He looked around the circle making eye contact with all of them. “I don’t want to see you hurt so I need to share this with you. There will be no tomorrow for us jointly. No matter how much you have helped my country — and you came and helped us when we desperately needed your help – and no matter how friendly you feel toward us, we are still Muslims and you are still Christians. That means that in our eyes, we can never be brothers. I’m sorry but, to us, you will always be – Infidels!”

And so we Infidels have liberated Iraq and Afghanistan, but we have not made their countries nor their people depositories of freedom and liberty. No matter how hard we work to rebuild their governments, infrastructure, educational and medical institutions, and no matter how desperately they need our help — as the Arab general pointedly noted – we can never be brothers to each other.

Also, I learned what Kipling meant when he wrote, “East is East, and West is West, and never the twain shall meet.” He was pointing out to the western world that to Muslims, we Christians will always be infidels!

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Also all muslim lie to any and all infidels,, They say we are good but are looking for ways to take the infidel out for they lie to any and all christians.. Just look at what you see and hear from the white house and you see it every day...

Here you go guys...Take your pick!


[in-fi-dl, -del]  
Religion .
a person who does not accept a particular faith, especially Christianity.
b.(in Christian use) an unbeliever, especially a Muslim.
c.(in Muslim use) a person who does not accept the Islamic faith; kaffir.
a person who has no religious faith; unbeliever.
(loosely) a person who disbelieves or doubts a particular theory, belief, creed, etc.; skeptic.

I am old Navy and in the 60`s I have seen what the muslims did to a christian fishing village. They behead the whole village because the government would not bend to them. Over 50 children women and the men that were not out working... The only good part is that the muslims were taken out for ever...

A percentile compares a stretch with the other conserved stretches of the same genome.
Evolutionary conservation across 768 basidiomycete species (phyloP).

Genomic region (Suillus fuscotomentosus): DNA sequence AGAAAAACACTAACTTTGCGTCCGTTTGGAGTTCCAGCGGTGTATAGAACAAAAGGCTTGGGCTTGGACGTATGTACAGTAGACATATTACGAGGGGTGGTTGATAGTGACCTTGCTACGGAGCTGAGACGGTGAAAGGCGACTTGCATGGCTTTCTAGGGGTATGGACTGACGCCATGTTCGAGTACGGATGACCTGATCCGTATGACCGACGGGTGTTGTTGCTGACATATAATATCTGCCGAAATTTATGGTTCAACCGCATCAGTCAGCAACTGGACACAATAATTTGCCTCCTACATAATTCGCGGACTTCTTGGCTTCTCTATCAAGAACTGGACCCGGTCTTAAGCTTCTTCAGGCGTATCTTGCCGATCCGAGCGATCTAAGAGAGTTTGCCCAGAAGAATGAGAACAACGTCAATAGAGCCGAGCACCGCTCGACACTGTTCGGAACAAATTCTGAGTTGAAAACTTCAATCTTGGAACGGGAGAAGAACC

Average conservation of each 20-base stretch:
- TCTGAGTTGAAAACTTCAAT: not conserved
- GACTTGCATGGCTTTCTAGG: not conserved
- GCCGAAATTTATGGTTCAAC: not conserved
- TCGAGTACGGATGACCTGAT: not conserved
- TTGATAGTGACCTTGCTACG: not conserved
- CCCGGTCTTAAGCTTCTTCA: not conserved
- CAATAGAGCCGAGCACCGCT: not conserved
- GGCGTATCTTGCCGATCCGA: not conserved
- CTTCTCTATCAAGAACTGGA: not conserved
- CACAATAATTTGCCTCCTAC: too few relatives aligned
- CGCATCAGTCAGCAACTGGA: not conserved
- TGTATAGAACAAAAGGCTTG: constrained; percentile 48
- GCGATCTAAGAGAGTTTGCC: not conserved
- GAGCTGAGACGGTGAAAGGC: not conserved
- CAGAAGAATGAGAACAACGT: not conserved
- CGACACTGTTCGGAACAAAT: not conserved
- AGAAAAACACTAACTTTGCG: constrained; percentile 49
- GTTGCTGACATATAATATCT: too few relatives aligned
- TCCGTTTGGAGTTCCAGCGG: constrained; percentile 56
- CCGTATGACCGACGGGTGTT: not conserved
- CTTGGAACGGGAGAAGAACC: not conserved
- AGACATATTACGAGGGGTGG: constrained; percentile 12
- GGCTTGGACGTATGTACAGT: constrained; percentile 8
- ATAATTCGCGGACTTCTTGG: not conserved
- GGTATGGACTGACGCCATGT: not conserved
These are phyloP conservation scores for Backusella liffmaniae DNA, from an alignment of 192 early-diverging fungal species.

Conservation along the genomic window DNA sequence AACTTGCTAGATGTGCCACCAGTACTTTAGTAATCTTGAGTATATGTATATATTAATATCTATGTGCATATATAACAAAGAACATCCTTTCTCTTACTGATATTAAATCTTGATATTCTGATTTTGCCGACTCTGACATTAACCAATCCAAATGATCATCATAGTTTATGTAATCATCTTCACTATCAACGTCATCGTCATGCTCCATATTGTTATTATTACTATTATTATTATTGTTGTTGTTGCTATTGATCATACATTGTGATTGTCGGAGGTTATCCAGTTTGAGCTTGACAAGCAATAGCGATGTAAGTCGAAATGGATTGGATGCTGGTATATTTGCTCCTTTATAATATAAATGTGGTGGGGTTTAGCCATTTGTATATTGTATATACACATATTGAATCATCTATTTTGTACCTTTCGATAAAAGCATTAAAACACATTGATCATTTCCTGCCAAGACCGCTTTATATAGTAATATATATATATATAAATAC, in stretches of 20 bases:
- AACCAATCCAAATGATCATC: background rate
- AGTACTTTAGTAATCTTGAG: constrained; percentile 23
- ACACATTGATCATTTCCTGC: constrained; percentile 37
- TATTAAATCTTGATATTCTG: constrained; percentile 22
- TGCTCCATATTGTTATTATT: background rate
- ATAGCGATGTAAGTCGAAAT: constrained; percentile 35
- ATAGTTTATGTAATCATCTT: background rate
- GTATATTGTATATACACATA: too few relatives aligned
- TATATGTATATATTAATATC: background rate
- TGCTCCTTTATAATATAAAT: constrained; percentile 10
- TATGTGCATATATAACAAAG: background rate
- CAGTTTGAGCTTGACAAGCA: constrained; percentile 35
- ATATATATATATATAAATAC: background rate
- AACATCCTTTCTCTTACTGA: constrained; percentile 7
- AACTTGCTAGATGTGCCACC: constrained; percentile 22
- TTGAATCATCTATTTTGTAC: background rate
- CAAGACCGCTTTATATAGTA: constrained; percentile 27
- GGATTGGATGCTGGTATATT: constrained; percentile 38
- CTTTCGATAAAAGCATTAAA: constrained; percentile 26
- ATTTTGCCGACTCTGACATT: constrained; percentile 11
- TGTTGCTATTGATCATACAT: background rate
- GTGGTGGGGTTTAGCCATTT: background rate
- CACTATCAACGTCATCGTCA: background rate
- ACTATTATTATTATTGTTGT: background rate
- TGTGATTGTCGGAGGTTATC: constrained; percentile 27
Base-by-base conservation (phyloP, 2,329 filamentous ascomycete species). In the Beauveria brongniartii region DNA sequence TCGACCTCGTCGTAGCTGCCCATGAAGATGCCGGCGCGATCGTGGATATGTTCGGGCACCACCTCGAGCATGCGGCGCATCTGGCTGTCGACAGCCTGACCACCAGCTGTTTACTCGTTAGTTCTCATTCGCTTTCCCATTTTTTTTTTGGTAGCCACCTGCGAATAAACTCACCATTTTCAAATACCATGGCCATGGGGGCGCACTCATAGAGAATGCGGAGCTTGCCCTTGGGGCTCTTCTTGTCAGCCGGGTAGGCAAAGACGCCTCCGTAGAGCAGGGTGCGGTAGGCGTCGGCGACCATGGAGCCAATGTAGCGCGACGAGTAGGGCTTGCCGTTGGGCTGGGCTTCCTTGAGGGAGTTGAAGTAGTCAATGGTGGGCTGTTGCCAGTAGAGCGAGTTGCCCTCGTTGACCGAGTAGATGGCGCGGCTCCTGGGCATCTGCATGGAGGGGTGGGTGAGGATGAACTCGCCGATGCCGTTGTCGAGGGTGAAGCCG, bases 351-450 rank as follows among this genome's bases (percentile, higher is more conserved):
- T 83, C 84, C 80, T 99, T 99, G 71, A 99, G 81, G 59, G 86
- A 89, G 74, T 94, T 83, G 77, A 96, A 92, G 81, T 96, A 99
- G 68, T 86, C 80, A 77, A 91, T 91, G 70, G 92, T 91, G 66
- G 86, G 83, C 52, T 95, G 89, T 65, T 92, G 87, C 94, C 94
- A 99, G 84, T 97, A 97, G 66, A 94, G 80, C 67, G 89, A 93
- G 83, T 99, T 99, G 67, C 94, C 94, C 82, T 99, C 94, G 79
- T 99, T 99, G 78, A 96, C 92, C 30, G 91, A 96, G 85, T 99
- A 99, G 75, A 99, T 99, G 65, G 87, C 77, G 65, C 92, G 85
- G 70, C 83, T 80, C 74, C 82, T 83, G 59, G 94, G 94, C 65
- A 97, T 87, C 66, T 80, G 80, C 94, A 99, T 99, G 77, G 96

Fellow Patriots

This is a video of what has happened to the UK by their liberal immigration and the proliferation of Muslims and their quest for sharia law and domination.Obama just slipped HR1338 thru one of his midnight sessions allowing 20 million dollars to bring "refugees" from Gaza meaning Hamas/Hezbollah here to the US and giving them housing,money,jobs,and whatever they need because they are "victims"of a warzone.Basically in a nutshell hes importing terrorists at tax payers expense.

That we can be friends, but not "brothers" is a truth I found out in the year 2000. I was going to visit Muslim friends in the Old City of Jerusalem for three weeks, living in their home as I had done several times before. A few days before my scheduled trip, I received a call from the woman, who I dearly love, saying (weeping) that I could not visit them. Sharon had just made his visit to the Temple Mount with 1500 Israeli soldiers, causing the start of the still on-going Intifada. She said, "You cannot come. We have no water, no electricity. Just smoke from gunfire at the mosque." The next day her brother called and said simply, "You must not come; they will kill you. There is no way I can keep you safe." Their neighbors, almost all of whom knew me by sight, are those he was speaking of. They may not recognize me today, but they would know I am American and Christian. I could not safely walk down their street now. To Muslims, we are and will always be "Infidels." This is sufficient cause for killing us.

My new bumper sticker...